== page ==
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Suvarnabhumi » Three airlines set to move back to old Bangkok Airport – Don Muang

Sunday, July 20th, 2008

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Only 3 carriers including Thai Airways International are prepared to move their non-connecting domestic operations to Don Muang Airport, raising questions whether the shift would ease crowding at Suvarnabhumi Airport. The other two airlines that are prepared to move are the budget carriers One-Two-Go and Nok Air, whereas Thai AirAsia and Bangkok Airways have opted to remain at the new airport.

Their willingness to move point-to-point domestic flights to the old airport is driven by a desire to relieve passengers and staff of the inconveniences and frustration they are enduring at Suvarnabhumi.

On the passenger side, the problems involve long queues for check-in, long waits for baggage and long walks to boarding gates, while airlines have been subject to flight delays due to poor traffic management and congestion.

THAI, One-Two-Go and Nok Air are reportedly prepared to pay the additional costs in setting up separate operations at Don Muang, which was closed on Sept 28 when Suvarnabhumi opened.

However, Thai AirAsia and Bangkok Airways prefer to stay at Suvarnabhumi due partly to the high costs of operating at two sites. They also do not want to lose connections with their international flights.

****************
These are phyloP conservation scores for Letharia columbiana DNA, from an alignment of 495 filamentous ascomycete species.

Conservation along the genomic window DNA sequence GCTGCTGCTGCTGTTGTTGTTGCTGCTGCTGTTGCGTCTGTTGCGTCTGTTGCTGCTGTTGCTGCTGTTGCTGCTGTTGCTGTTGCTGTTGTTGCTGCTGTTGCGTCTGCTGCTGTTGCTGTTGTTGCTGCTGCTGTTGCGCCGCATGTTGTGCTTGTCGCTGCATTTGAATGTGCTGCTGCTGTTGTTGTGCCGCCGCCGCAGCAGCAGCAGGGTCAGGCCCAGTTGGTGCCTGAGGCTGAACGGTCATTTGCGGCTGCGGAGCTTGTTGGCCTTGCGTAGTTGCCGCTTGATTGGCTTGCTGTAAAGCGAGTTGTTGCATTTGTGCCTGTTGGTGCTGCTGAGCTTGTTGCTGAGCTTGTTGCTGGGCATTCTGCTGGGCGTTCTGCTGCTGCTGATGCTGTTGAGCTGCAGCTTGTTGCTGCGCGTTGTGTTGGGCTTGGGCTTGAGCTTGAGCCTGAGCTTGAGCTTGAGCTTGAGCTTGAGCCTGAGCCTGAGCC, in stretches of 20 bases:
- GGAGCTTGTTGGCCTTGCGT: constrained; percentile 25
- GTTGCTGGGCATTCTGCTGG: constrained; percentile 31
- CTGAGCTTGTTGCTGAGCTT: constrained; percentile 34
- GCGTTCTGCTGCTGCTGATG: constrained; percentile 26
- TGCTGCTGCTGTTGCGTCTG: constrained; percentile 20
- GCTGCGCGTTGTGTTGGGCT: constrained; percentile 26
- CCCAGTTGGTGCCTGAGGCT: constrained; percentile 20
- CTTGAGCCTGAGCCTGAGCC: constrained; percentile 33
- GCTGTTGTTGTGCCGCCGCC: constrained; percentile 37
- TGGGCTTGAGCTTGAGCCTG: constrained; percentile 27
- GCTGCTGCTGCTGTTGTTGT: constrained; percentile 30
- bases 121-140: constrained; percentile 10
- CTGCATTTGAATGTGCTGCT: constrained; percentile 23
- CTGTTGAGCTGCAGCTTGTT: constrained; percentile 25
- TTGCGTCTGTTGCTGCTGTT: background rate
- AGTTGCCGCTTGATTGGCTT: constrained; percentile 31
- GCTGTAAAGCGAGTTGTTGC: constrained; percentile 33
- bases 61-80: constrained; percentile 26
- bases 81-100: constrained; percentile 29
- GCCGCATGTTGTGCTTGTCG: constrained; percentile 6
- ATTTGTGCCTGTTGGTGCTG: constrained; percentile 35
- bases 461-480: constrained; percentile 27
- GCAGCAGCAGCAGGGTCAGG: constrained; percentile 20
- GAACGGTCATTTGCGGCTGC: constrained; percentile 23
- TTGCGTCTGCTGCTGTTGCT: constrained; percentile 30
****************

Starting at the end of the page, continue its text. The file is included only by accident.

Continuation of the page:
Both Nok Air chief executive Patee Sarasin and One-Two-Go vice-chairman Kajit Habanananda said yesterday that passengers’ convenience overshadowed the incremental costs involved in setting up again at Don Muang.

”We are ready to go back to Don Muang on 30 days’ notice,” Mr Patee said, adding that all of Nok Air’s current flights were domestic point-to-point.

Mr Kajit said One-Two-Go was prepared to absorb and costs arising from move and would not pass it on to passengers.

THAI president Apinan Sumanaseni said that the sooner the national carrier could move its non-connecting flights to Don Muang, the better it would be for its passengers, who are mostly Thais.

Both Mr Apinan and Mr Kajit said their airlines could start their flights out of Don Muang on March 15.

Meanwhile, Bangkok Airways said its operations had been built around Suvarnabhumi and that Don Muang was not in its plans. M.L. Nandhika Varavarn, vice-president for corporate communication, said 90% of Bangkok Airways’ passengers were foreigners who required connections with international flights.

Thai AirAsia chief executive Tassapon Bijleveld said that unless Airports of Thailand Plc allowed it to also shift its international services to Don Muang, it would rather remain at Suvarnabhumi. ”We cannot afford to split our operations at two sites. It doesn’t make economic sense.”

Instead, Mr Tassapon urged AOT to speed up consideration of a plan it had outlined earlier to build a special terminal for budget carriers at Suvarnabhumi.

Aviation analysts estimate anywhere from 15% to 30% of the load at Suvarnabhumi could be reduced by reopening Don Muang for commercial flights.

Mr Apinan said THAI could make a ”significant” contribution by moving.

The national carrier operates about 300 domestic flights a week. It wants to offer certain flights on three domestic routes frequented by foreign tourists from Bangkok to Chiang Mai, Phuket and Krabi at Suvarnabhumi to facilitate connections.

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